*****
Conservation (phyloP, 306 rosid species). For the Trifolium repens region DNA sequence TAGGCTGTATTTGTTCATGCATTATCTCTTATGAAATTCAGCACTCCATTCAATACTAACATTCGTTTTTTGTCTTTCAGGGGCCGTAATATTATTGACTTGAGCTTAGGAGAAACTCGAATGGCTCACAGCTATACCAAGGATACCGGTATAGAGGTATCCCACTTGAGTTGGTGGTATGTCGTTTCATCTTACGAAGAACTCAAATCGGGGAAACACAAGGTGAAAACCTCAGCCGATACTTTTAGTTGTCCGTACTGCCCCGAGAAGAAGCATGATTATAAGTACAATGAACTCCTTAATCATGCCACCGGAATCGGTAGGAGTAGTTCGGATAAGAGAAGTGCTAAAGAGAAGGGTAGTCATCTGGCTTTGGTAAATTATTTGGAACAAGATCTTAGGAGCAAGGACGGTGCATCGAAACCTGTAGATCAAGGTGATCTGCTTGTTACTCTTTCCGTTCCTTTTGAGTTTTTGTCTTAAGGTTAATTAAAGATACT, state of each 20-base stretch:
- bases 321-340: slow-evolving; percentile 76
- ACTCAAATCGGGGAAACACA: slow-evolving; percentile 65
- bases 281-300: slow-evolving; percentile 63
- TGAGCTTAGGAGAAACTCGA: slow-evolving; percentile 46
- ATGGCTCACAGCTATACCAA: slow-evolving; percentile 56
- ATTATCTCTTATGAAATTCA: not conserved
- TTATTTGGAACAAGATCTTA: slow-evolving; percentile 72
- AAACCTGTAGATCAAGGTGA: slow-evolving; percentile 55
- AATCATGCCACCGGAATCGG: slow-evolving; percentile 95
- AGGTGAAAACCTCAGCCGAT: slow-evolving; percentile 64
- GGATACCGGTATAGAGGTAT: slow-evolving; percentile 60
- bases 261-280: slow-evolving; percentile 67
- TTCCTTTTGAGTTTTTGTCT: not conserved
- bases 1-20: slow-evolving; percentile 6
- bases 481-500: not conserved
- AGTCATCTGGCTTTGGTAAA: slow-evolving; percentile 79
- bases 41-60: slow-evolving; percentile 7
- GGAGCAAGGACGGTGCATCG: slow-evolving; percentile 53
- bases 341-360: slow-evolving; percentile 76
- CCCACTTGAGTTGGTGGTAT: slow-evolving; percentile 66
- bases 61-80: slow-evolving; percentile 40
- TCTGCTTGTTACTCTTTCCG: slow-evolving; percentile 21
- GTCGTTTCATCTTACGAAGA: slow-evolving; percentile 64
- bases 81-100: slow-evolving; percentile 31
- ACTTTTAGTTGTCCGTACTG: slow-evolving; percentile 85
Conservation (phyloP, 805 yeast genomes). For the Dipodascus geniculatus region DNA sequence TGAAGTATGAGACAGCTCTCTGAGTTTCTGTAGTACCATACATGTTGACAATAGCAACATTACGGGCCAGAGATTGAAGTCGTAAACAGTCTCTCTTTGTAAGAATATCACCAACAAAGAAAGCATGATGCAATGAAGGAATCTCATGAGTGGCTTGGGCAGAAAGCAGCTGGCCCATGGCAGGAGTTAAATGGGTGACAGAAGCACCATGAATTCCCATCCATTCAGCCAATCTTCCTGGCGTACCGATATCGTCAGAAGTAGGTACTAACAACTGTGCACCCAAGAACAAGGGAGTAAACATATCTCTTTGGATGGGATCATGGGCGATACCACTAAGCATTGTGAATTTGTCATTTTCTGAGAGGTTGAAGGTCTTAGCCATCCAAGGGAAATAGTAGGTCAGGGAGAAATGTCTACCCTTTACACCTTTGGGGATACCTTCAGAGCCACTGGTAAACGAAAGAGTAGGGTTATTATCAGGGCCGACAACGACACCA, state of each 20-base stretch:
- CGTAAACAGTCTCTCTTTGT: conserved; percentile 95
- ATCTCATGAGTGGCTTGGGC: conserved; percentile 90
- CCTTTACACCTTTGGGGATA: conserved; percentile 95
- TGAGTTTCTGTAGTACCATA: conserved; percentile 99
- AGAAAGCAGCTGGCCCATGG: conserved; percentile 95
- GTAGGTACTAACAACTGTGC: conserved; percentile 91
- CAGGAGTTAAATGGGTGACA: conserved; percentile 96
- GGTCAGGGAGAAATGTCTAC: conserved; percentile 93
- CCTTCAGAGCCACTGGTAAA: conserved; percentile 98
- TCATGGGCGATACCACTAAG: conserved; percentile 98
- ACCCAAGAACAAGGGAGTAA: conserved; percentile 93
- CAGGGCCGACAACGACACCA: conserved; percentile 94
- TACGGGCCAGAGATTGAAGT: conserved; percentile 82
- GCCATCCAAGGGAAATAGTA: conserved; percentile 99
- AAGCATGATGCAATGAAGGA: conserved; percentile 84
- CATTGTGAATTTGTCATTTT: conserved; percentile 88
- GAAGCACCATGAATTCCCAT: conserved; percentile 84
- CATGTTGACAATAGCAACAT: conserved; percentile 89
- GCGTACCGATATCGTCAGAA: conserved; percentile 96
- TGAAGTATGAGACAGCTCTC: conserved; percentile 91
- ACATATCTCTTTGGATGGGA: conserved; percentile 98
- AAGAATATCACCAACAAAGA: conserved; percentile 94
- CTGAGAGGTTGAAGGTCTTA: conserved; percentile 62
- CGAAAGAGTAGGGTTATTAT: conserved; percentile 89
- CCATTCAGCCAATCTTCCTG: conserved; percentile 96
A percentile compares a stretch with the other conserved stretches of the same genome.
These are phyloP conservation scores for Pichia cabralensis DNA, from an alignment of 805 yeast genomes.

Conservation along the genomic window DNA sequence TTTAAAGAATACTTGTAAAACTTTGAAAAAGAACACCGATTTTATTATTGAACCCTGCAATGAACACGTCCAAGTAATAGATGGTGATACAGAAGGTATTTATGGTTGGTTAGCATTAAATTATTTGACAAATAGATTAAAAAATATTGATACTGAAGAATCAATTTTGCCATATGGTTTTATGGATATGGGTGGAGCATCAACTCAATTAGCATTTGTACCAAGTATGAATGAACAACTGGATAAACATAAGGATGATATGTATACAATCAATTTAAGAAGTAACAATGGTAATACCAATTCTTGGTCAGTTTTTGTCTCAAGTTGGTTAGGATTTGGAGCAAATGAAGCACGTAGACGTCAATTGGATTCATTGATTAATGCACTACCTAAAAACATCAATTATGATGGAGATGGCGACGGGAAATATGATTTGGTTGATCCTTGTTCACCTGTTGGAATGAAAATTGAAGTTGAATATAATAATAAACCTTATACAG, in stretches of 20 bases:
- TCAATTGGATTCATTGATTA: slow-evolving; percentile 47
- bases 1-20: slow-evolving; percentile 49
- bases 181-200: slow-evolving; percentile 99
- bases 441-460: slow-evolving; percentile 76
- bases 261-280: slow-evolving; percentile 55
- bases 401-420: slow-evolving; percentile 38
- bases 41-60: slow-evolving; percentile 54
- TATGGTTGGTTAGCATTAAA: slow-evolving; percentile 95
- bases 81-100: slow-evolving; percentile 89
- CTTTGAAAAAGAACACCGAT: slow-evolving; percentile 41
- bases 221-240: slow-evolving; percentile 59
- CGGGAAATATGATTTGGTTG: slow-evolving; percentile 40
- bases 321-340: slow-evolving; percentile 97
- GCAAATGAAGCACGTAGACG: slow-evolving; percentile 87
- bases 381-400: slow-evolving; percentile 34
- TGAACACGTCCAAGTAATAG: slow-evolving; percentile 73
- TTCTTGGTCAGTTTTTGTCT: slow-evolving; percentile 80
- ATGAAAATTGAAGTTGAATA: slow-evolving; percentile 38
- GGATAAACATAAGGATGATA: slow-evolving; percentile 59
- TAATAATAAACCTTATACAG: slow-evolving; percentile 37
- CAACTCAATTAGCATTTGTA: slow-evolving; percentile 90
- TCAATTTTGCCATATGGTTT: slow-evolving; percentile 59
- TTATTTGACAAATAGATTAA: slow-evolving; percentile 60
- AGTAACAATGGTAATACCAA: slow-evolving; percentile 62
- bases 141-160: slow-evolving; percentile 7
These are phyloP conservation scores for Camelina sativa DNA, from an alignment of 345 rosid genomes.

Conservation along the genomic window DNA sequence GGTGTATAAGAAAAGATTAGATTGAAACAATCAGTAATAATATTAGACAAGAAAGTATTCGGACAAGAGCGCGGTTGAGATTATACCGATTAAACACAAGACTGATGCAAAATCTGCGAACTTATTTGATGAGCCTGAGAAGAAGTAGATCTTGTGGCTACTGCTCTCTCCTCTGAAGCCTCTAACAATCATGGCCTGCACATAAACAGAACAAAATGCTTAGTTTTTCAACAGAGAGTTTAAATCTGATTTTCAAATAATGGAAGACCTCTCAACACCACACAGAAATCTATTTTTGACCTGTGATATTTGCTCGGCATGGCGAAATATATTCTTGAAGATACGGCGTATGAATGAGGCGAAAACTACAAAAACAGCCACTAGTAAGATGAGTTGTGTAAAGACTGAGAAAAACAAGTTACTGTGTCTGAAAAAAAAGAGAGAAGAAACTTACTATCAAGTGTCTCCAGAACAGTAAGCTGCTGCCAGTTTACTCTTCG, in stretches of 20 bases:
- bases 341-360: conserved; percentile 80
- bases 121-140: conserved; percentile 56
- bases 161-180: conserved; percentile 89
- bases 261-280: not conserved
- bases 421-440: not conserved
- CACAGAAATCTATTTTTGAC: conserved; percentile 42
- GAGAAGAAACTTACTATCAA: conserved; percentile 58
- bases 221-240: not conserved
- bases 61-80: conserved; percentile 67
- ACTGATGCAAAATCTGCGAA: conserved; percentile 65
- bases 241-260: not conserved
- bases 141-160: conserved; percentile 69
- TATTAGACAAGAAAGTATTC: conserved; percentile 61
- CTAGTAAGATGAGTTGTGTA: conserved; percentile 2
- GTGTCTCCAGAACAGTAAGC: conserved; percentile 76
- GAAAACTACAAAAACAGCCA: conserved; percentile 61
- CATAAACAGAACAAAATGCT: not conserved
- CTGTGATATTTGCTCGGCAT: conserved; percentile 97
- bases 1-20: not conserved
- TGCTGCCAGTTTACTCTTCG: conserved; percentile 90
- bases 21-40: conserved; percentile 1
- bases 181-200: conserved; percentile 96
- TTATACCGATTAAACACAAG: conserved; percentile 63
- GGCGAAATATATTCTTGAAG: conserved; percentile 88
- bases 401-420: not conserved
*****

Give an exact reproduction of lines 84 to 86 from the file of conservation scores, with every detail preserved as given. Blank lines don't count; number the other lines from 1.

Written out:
- bases 121-140: conserved; percentile 56
- bases 161-180: conserved; percentile 89
- bases 261-280: not conserved